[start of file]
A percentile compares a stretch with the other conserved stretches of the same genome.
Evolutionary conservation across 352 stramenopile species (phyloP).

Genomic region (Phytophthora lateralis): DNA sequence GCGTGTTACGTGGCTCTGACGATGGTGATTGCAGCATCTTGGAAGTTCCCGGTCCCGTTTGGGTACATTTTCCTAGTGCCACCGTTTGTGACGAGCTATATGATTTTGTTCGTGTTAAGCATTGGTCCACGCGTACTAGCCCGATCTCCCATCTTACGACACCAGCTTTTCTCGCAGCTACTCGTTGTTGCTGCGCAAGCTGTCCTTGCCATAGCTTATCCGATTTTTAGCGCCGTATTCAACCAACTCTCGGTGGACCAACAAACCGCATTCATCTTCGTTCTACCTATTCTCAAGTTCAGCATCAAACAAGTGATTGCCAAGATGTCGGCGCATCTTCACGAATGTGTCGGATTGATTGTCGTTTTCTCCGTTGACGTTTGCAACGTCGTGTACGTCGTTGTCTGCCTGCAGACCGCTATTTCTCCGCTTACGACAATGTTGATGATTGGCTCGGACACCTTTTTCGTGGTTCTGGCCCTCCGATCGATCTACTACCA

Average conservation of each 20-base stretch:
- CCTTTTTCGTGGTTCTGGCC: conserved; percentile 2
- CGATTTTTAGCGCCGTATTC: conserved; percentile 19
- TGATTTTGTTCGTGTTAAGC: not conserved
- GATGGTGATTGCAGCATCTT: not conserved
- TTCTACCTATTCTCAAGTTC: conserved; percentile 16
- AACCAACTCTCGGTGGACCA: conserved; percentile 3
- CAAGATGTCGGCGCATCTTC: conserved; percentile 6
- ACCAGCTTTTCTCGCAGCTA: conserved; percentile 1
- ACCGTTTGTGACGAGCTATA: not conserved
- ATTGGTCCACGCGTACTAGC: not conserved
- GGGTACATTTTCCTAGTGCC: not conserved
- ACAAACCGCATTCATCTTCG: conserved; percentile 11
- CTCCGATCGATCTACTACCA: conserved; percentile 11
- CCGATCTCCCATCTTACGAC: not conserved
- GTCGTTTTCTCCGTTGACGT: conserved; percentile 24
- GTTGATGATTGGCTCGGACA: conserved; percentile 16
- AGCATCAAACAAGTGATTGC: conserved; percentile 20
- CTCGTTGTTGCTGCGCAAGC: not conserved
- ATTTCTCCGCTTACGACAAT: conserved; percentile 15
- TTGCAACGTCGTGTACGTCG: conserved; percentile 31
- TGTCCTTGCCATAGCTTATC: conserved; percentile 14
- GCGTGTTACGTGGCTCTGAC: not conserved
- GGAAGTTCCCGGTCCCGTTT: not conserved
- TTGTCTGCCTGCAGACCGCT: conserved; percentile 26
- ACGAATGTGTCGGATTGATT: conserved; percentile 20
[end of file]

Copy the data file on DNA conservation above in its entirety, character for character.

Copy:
A percentile compares a stretch with the other conserved stretches of the same genome.
Evolutionary conservation across 352 stramenopile species (phyloP).

Genomic region (Phytophthora lateralis): DNA sequence GCGTGTTACGTGGCTCTGACGATGGTGATTGCAGCATCTTGGAAGTTCCCGGTCCCGTTTGGGTACATTTTCCTAGTGCCACCGTTTGTGACGAGCTATATGATTTTGTTCGTGTTAAGCATTGGTCCACGCGTACTAGCCCGATCTCCCATCTTACGACACCAGCTTTTCTCGCAGCTACTCGTTGTTGCTGCGCAAGCTGTCCTTGCCATAGCTTATCCGATTTTTAGCGCCGTATTCAACCAACTCTCGGTGGACCAACAAACCGCATTCATCTTCGTTCTACCTATTCTCAAGTTCAGCATCAAACAAGTGATTGCCAAGATGTCGGCGCATCTTCACGAATGTGTCGGATTGATTGTCGTTTTCTCCGTTGACGTTTGCAACGTCGTGTACGTCGTTGTCTGCCTGCAGACCGCTATTTCTCCGCTTACGACAATGTTGATGATTGGCTCGGACACCTTTTTCGTGGTTCTGGCCCTCCGATCGATCTACTACCA

Average conservation of each 20-base stretch:
- CCTTTTTCGTGGTTCTGGCC: conserved; percentile 2
- CGATTTTTAGCGCCGTATTC: conserved; percentile 19
- TGATTTTGTTCGTGTTAAGC: not conserved
- GATGGTGATTGCAGCATCTT: not conserved
- TTCTACCTATTCTCAAGTTC: conserved; percentile 16
- AACCAACTCTCGGTGGACCA: conserved; percentile 3
- CAAGATGTCGGCGCATCTTC: conserved; percentile 6
- ACCAGCTTTTCTCGCAGCTA: conserved; percentile 1
- ACCGTTTGTGACGAGCTATA: not conserved
- ATTGGTCCACGCGTACTAGC: not conserved
- GGGTACATTTTCCTAGTGCC: not conserved
- ACAAACCGCATTCATCTTCG: conserved; percentile 11
- CTCCGATCGATCTACTACCA: conserved; percentile 11
- CCGATCTCCCATCTTACGAC: not conserved
- GTCGTTTTCTCCGTTGACGT: conserved; percentile 24
- GTTGATGATTGGCTCGGACA: conserved; percentile 16
- AGCATCAAACAAGTGATTGC: conserved; percentile 20
- CTCGTTGTTGCTGCGCAAGC: not conserved
- ATTTCTCCGCTTACGACAAT: conserved; percentile 15
- TTGCAACGTCGTGTACGTCG: conserved; percentile 31
- TGTCCTTGCCATAGCTTATC: conserved; percentile 14
- GCGTGTTACGTGGCTCTGAC: not conserved
- GGAAGTTCCCGGTCCCGTTT: not conserved
- TTGTCTGCCTGCAGACCGCT: conserved; percentile 26
- ACGAATGTGTCGGATTGATT: conserved; percentile 20